REVIEW: Bad Dog Is Most Certainly Worth the Drive to Olney
WASHINGTONIAN • October 8, 2015 • BY MEAGHAN HANNAN DAVANT
From the moment the lights come up on Bad Dog at Olney Theatre Center, anti-heroine Molly Drexler’s (Holly Twyford) reputation precedes her. Smack in the middle of a modest house—ingeniously designed by Tony Cisek—the audience is confronted by a chasmal hole in the living room wall, covered with a duct-taped web of mismatched garbage bags.
REVIEW: It's a family reunion—but not a happy one—in Jennifer Hoppe-House's Bad Dog.
WASHINGTON CITY PAPER • October 9, 2015 • BY CHRIS KLIMEK
“I am rigorously inept,” protests Molly Drexler, the freshly relapsed alcoholic masterfully played by Holly Twyford in the acidic comedy Bad Dog. She’s being cute in response to her big sister Linda’s tough-love advice that she find a job, even if it isn’t screenwriting, her nominal profession. But Molly’s way with a quip has disguised the severity of her dysfunction for a long time. At 40, she’s been clean and sober for a decade, she protests—a decade that ended a day or two earlier, when she got blackout bombed and drove her Prius into the living room of the Sherman Oaks split-level she shares with her mental health-clinician girlfriend, Abby (Alyssa Wilmoth Keegan).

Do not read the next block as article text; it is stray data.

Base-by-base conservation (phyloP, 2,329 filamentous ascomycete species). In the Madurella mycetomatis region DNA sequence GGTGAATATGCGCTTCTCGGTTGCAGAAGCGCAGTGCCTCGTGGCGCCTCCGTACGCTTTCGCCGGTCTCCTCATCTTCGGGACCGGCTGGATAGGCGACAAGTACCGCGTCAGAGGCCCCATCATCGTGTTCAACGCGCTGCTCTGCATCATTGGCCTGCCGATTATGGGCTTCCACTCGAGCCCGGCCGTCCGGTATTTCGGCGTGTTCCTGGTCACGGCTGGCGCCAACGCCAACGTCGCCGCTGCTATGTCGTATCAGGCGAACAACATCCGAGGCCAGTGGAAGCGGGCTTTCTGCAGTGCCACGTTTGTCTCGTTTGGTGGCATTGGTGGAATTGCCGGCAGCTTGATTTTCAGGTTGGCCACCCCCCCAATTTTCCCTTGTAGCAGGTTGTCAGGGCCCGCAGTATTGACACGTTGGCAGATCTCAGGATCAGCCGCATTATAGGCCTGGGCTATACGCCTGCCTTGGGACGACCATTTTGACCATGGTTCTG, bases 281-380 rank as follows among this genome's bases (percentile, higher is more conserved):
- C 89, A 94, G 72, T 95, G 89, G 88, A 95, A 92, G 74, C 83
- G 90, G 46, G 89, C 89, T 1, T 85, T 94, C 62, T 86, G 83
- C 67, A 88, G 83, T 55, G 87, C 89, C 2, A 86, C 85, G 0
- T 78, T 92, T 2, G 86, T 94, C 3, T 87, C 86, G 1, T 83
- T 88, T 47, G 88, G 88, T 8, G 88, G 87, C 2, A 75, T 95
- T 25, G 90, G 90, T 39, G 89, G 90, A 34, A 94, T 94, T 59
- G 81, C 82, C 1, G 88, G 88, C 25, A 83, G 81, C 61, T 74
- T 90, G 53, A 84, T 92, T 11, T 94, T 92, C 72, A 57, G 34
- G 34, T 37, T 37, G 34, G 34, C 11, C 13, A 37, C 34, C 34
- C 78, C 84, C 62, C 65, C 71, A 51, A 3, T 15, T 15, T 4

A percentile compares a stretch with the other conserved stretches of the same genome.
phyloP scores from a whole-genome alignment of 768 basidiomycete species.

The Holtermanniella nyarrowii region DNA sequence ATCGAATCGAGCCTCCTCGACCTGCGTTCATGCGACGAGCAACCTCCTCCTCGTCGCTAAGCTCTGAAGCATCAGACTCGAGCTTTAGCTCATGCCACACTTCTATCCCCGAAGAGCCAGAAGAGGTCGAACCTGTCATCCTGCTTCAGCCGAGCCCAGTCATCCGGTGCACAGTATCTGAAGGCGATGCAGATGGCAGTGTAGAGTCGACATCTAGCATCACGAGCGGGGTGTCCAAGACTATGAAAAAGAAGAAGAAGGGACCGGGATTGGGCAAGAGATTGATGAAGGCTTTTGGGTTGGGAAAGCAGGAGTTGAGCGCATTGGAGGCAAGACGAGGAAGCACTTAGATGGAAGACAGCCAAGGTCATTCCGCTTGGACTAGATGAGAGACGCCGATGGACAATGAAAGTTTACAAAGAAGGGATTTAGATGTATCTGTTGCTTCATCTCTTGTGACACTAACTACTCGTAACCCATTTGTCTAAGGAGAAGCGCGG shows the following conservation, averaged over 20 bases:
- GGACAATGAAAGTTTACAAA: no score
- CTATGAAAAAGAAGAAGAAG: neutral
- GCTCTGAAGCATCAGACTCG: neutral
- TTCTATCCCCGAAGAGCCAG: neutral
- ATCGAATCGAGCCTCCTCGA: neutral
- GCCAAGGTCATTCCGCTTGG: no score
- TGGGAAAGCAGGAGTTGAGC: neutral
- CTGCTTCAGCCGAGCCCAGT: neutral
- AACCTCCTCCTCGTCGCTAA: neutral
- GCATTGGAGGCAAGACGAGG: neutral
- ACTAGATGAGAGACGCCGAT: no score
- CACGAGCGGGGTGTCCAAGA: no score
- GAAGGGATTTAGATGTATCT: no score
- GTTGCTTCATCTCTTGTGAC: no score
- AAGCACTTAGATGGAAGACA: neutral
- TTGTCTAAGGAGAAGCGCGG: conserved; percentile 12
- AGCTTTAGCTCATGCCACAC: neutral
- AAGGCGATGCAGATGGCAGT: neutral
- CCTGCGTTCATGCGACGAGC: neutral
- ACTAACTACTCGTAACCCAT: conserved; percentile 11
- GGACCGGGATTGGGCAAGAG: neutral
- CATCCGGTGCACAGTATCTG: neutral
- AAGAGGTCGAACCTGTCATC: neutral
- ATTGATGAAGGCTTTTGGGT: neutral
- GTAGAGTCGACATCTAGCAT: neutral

Alcoholism is no laughing matter — so you might be surprised at how much you’ll laugh during Jennifer Hoppe-House’s endearing and funny Bad Dog. A comedy about serious problems, Bad Dog is downright hilarious, especially in the hands of the exemplary cast director Jeremy B. Cohen has assembled for Olney’s world premiere production. Holly Twyford and Alyssa Wilmoth Keegan are perfectly cast as the troubled yet trenchant Molly and her wife, the sweet, sympathetic Abby, a therapist who has only ever known the alcoholic Molly as sober until now. Yet even greater laughs — not to mention dramatic fireworks — are to be found in interchanges between Molly and her uber-Jewish mother, Lois (a captivating Naomi Jacobson) and especially her competitive sister Linda (a feisty Emily Townley).
Olney Theatre Center is a proud partner of Barrie School.
Olney Theatre Center is a non-profit 501 (c)(3) organization. All programs are made possible by support from the Arts and Humanities Council of Montgomery County; the Maryland State Department of Education; and the Maryland State Arts Council, an agency funded by the State of Maryland and the National Endowment for the Arts.